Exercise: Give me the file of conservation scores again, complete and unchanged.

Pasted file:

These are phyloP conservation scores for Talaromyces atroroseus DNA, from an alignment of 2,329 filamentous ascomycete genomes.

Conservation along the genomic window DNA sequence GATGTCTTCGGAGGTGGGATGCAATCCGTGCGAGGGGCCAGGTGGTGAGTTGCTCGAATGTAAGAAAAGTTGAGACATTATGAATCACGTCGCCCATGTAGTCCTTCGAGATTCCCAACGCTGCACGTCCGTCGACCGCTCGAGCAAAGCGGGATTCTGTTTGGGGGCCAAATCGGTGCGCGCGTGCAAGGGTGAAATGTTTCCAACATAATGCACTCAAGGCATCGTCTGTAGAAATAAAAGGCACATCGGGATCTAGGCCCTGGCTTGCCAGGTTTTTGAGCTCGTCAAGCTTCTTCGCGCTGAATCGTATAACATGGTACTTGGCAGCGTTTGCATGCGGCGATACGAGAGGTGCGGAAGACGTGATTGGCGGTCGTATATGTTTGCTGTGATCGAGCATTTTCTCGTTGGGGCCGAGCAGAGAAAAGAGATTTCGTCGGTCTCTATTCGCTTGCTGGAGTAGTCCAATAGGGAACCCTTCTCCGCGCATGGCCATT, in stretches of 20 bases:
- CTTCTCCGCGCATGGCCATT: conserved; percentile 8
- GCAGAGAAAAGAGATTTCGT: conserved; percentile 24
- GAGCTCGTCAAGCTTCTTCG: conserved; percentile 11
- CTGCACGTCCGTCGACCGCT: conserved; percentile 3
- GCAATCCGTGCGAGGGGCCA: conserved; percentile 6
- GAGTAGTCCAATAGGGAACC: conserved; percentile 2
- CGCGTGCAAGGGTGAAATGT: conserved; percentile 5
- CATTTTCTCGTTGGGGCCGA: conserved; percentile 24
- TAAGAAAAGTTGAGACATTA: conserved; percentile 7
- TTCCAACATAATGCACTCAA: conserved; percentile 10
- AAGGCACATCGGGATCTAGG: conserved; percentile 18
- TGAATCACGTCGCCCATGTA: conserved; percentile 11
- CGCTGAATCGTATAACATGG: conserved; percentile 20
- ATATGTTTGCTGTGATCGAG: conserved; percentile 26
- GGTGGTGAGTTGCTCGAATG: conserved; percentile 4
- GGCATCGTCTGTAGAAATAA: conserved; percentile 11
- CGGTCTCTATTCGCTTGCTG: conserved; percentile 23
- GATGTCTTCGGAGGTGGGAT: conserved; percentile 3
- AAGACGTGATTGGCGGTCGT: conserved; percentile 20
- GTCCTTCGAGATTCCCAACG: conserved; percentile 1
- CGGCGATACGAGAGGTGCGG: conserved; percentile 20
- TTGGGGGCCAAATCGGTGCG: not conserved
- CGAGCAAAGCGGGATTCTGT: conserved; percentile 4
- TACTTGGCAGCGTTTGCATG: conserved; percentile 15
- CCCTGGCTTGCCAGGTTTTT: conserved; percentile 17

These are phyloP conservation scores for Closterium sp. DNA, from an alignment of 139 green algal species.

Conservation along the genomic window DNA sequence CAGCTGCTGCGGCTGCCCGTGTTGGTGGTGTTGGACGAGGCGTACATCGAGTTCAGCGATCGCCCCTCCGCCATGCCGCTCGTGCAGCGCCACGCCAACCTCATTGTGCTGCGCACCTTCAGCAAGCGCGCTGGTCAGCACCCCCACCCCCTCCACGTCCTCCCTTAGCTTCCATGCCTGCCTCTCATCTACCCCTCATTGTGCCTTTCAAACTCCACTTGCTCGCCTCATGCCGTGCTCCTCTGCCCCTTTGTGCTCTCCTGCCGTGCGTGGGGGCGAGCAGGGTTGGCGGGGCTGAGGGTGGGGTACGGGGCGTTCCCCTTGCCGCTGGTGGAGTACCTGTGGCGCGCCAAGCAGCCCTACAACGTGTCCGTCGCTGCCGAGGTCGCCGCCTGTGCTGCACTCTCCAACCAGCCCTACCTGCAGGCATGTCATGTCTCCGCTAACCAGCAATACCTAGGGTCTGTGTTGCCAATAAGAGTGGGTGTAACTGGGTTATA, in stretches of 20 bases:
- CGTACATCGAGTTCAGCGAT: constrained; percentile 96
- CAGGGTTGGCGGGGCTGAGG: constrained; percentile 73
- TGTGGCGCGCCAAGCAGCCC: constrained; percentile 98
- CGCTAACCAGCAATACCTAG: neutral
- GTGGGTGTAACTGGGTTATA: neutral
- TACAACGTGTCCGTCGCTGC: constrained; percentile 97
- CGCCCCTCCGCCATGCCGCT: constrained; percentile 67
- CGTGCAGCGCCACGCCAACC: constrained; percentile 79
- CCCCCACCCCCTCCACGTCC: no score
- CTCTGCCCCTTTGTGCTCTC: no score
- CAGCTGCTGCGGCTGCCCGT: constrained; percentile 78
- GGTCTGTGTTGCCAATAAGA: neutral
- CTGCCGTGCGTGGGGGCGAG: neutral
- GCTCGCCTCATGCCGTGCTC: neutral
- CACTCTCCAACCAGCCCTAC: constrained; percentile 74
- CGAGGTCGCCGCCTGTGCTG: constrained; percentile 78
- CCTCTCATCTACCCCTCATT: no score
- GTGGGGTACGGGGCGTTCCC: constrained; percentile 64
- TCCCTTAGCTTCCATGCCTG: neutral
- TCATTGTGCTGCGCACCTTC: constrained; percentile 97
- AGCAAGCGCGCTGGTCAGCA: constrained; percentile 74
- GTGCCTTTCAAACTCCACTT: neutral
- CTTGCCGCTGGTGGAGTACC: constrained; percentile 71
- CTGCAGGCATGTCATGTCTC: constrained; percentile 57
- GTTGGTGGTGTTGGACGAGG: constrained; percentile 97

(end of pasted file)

These are phyloP conservation scores for Talaromyces atroroseus DNA, from an alignment of 2,329 filamentous ascomycete genomes.

Conservation along the genomic window DNA sequence GATGTCTTCGGAGGTGGGATGCAATCCGTGCGAGGGGCCAGGTGGTGAGTTGCTCGAATGTAAGAAAAGTTGAGACATTATGAATCACGTCGCCCATGTAGTCCTTCGAGATTCCCAACGCTGCACGTCCGTCGACCGCTCGAGCAAAGCGGGATTCTGTTTGGGGGCCAAATCGGTGCGCGCGTGCAAGGGTGAAATGTTTCCAACATAATGCACTCAAGGCATCGTCTGTAGAAATAAAAGGCACATCGGGATCTAGGCCCTGGCTTGCCAGGTTTTTGAGCTCGTCAAGCTTCTTCGCGCTGAATCGTATAACATGGTACTTGGCAGCGTTTGCATGCGGCGATACGAGAGGTGCGGAAGACGTGATTGGCGGTCGTATATGTTTGCTGTGATCGAGCATTTTCTCGTTGGGGCCGAGCAGAGAAAAGAGATTTCGTCGGTCTCTATTCGCTTGCTGGAGTAGTCCAATAGGGAACCCTTCTCCGCGCATGGCCATT, in stretches of 20 bases:
- CTTCTCCGCGCATGGCCATT: conserved; percentile 8
- GCAGAGAAAAGAGATTTCGT: conserved; percentile 24
- GAGCTCGTCAAGCTTCTTCG: conserved; percentile 11
- CTGCACGTCCGTCGACCGCT: conserved; percentile 3
- GCAATCCGTGCGAGGGGCCA: conserved; percentile 6
- GAGTAGTCCAATAGGGAACC: conserved; percentile 2
- CGCGTGCAAGGGTGAAATGT: conserved; percentile 5
- CATTTTCTCGTTGGGGCCGA: conserved; percentile 24
- TAAGAAAAGTTGAGACATTA: conserved; percentile 7
- TTCCAACATAATGCACTCAA: conserved; percentile 10
- AAGGCACATCGGGATCTAGG: conserved; percentile 18
- TGAATCACGTCGCCCATGTA: conserved; percentile 11
- CGCTGAATCGTATAACATGG: conserved; percentile 20
- ATATGTTTGCTGTGATCGAG: conserved; percentile 26
- GGTGGTGAGTTGCTCGAATG: conserved; percentile 4
- GGCATCGTCTGTAGAAATAA: conserved; percentile 11
- CGGTCTCTATTCGCTTGCTG: conserved; percentile 23
- GATGTCTTCGGAGGTGGGAT: conserved; percentile 3
- AAGACGTGATTGGCGGTCGT: conserved; percentile 20
- GTCCTTCGAGATTCCCAACG: conserved; percentile 1
- CGGCGATACGAGAGGTGCGG: conserved; percentile 20
- TTGGGGGCCAAATCGGTGCG: not conserved
- CGAGCAAAGCGGGATTCTGT: conserved; percentile 4
- TACTTGGCAGCGTTTGCATG: conserved; percentile 15
- CCCTGGCTTGCCAGGTTTTT: conserved; percentile 17

These are phyloP conservation scores for Closterium sp. DNA, from an alignment of 139 green algal species.

Conservation along the genomic window DNA sequence CAGCTGCTGCGGCTGCCCGTGTTGGTGGTGTTGGACGAGGCGTACATCGAGTTCAGCGATCGCCCCTCCGCCATGCCGCTCGTGCAGCGCCACGCCAACCTCATTGTGCTGCGCACCTTCAGCAAGCGCGCTGGTCAGCACCCCCACCCCCTCCACGTCCTCCCTTAGCTTCCATGCCTGCCTCTCATCTACCCCTCATTGTGCCTTTCAAACTCCACTTGCTCGCCTCATGCCGTGCTCCTCTGCCCCTTTGTGCTCTCCTGCCGTGCGTGGGGGCGAGCAGGGTTGGCGGGGCTGAGGGTGGGGTACGGGGCGTTCCCCTTGCCGCTGGTGGAGTACCTGTGGCGCGCCAAGCAGCCCTACAACGTGTCCGTCGCTGCCGAGGTCGCCGCCTGTGCTGCACTCTCCAACCAGCCCTACCTGCAGGCATGTCATGTCTCCGCTAACCAGCAATACCTAGGGTCTGTGTTGCCAATAAGAGTGGGTGTAACTGGGTTATA, in stretches of 20 bases:
- CGTACATCGAGTTCAGCGAT: constrained; percentile 96
- CAGGGTTGGCGGGGCTGAGG: constrained; percentile 73
- TGTGGCGCGCCAAGCAGCCC: constrained; percentile 98
- CGCTAACCAGCAATACCTAG: neutral
- GTGGGTGTAACTGGGTTATA: neutral
- TACAACGTGTCCGTCGCTGC: constrained; percentile 97
- CGCCCCTCCGCCATGCCGCT: constrained; percentile 67
- CGTGCAGCGCCACGCCAACC: constrained; percentile 79
- CCCCCACCCCCTCCACGTCC: no score
- CTCTGCCCCTTTGTGCTCTC: no score
- CAGCTGCTGCGGCTGCCCGT: constrained; percentile 78
- GGTCTGTGTTGCCAATAAGA: neutral
- CTGCCGTGCGTGGGGGCGAG: neutral
- GCTCGCCTCATGCCGTGCTC: neutral
- CACTCTCCAACCAGCCCTAC: constrained; percentile 74
- CGAGGTCGCCGCCTGTGCTG: constrained; percentile 78
- CCTCTCATCTACCCCTCATT: no score
- GTGGGGTACGGGGCGTTCCC: constrained; percentile 64
- TCCCTTAGCTTCCATGCCTG: neutral
- TCATTGTGCTGCGCACCTTC: constrained; percentile 97
- AGCAAGCGCGCTGGTCAGCA: constrained; percentile 74
- GTGCCTTTCAAACTCCACTT: neutral
- CTTGCCGCTGGTGGAGTACC: constrained; percentile 71
- CTGCAGGCATGTCATGTCTC: constrained; percentile 57
- GTTGGTGGTGTTGGACGAGG: constrained; percentile 97